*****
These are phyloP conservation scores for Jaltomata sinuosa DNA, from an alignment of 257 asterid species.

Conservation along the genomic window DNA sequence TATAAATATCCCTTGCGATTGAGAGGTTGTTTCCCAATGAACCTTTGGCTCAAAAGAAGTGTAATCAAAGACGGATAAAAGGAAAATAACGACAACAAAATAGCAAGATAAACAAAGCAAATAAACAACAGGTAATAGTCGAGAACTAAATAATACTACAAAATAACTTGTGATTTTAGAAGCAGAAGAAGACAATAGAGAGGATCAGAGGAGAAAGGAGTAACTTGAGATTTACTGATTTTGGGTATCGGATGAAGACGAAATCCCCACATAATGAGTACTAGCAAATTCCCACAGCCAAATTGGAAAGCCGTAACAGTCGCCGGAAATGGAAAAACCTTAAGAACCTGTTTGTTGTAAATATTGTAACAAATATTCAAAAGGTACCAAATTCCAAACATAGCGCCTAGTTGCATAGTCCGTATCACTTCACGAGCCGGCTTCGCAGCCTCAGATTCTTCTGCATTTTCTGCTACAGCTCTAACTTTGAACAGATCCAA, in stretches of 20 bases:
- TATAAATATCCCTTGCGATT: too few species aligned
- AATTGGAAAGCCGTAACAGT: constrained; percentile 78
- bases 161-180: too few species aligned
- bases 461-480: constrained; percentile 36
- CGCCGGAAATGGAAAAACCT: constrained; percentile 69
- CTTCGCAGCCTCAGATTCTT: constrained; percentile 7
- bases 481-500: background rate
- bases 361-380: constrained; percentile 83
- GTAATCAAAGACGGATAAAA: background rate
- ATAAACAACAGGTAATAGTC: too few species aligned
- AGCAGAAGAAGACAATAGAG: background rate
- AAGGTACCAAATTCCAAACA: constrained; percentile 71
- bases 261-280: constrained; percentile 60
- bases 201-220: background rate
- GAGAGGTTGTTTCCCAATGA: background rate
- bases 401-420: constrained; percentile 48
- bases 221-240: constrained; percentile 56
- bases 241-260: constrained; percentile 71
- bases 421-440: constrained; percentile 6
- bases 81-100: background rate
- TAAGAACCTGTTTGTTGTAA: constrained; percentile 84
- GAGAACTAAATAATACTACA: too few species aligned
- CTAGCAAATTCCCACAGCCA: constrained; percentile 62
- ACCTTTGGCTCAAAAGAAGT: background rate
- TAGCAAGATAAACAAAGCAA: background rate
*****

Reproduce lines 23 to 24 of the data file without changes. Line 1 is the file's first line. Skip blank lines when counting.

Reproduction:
- TAAGAACCTGTTTGTTGTAA: constrained; percentile 84
- GAGAACTAAATAATACTACA: too few species aligned